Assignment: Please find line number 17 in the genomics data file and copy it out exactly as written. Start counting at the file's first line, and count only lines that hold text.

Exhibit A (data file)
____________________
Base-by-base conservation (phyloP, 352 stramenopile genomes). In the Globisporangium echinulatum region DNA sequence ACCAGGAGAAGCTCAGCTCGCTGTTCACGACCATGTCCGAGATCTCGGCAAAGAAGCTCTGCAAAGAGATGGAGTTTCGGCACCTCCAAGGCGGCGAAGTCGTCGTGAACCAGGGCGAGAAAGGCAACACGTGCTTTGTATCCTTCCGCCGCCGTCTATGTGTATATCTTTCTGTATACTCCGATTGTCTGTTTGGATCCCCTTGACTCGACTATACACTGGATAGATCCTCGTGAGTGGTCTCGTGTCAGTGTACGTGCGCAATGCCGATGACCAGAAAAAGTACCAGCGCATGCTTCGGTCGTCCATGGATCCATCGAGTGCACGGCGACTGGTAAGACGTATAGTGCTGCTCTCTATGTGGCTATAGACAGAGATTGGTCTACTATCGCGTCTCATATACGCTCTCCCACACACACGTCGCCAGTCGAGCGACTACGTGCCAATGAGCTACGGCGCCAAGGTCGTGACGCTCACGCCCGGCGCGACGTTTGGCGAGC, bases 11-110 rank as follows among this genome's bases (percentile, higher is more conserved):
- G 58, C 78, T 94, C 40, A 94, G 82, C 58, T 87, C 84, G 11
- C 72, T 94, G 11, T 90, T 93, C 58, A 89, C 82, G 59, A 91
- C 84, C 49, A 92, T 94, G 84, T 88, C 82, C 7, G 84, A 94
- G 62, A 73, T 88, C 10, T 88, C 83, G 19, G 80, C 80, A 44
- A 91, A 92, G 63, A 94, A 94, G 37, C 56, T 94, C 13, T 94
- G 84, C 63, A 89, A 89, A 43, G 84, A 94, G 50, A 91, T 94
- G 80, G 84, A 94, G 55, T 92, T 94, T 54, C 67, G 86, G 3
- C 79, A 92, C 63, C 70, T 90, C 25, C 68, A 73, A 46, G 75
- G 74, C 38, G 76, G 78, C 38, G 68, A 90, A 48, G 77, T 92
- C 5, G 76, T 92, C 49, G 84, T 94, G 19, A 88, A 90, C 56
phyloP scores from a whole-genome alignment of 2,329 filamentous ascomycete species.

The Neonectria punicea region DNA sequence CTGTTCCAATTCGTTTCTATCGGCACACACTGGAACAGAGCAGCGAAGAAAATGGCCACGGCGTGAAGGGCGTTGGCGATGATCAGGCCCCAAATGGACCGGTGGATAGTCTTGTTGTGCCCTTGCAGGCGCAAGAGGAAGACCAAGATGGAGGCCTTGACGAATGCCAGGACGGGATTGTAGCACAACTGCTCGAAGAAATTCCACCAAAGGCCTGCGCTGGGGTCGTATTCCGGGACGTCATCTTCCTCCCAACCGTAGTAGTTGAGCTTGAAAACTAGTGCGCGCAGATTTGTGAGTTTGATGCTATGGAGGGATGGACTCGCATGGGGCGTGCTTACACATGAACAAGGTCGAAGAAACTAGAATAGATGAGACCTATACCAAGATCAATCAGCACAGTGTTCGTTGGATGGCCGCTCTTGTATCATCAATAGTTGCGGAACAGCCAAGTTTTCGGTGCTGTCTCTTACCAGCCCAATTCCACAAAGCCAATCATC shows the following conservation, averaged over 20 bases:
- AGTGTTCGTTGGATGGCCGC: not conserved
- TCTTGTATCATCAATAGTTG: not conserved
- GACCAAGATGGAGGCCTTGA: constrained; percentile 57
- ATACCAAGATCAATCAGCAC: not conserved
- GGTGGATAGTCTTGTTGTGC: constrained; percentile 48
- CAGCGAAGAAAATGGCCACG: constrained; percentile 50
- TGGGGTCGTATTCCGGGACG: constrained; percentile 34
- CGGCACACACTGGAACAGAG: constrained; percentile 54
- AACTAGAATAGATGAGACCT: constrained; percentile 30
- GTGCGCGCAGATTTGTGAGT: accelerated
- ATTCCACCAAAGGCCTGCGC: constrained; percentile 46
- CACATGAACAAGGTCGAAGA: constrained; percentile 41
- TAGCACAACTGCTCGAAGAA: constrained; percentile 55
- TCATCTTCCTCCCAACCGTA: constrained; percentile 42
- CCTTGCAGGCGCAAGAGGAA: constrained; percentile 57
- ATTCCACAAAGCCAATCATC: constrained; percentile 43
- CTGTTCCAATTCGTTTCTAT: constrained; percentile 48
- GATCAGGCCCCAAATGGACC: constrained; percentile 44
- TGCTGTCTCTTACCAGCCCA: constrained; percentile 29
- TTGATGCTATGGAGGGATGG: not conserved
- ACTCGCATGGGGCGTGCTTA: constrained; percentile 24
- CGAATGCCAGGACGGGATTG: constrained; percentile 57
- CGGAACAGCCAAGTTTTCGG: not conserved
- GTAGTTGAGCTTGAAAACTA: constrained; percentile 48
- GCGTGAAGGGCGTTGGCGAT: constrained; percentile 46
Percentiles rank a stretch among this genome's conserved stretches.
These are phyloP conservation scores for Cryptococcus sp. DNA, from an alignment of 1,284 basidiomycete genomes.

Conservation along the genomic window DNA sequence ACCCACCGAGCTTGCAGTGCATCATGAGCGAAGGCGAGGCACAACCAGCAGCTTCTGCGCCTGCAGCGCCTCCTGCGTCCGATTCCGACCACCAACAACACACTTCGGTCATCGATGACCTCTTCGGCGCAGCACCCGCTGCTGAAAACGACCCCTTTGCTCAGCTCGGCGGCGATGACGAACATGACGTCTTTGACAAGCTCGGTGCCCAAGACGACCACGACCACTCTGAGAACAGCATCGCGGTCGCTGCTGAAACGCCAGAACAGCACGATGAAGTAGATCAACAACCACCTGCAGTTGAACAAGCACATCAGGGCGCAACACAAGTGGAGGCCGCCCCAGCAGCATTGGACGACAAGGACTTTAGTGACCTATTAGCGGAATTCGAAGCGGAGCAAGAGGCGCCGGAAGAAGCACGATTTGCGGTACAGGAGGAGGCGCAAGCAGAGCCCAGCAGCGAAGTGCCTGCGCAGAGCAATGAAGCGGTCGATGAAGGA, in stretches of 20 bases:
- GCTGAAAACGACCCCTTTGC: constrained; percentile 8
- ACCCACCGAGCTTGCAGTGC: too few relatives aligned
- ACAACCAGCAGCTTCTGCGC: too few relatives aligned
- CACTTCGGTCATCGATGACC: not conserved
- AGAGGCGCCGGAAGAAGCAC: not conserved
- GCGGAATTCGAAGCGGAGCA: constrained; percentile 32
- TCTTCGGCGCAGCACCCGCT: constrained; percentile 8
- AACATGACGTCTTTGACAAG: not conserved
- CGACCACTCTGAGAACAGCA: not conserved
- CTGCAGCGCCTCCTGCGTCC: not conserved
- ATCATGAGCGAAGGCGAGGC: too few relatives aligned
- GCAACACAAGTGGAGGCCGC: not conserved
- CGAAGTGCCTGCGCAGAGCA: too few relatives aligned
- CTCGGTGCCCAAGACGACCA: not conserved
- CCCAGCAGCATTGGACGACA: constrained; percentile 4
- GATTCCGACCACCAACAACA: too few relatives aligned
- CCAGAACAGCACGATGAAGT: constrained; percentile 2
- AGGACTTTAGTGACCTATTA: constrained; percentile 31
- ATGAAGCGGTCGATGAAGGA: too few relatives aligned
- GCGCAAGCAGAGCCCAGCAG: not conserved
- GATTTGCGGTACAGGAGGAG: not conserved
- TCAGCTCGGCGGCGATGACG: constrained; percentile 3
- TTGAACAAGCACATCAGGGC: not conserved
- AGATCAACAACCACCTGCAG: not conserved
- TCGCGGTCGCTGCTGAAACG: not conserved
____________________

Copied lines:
- ATACCAAGATCAATCAGCAC: not conserved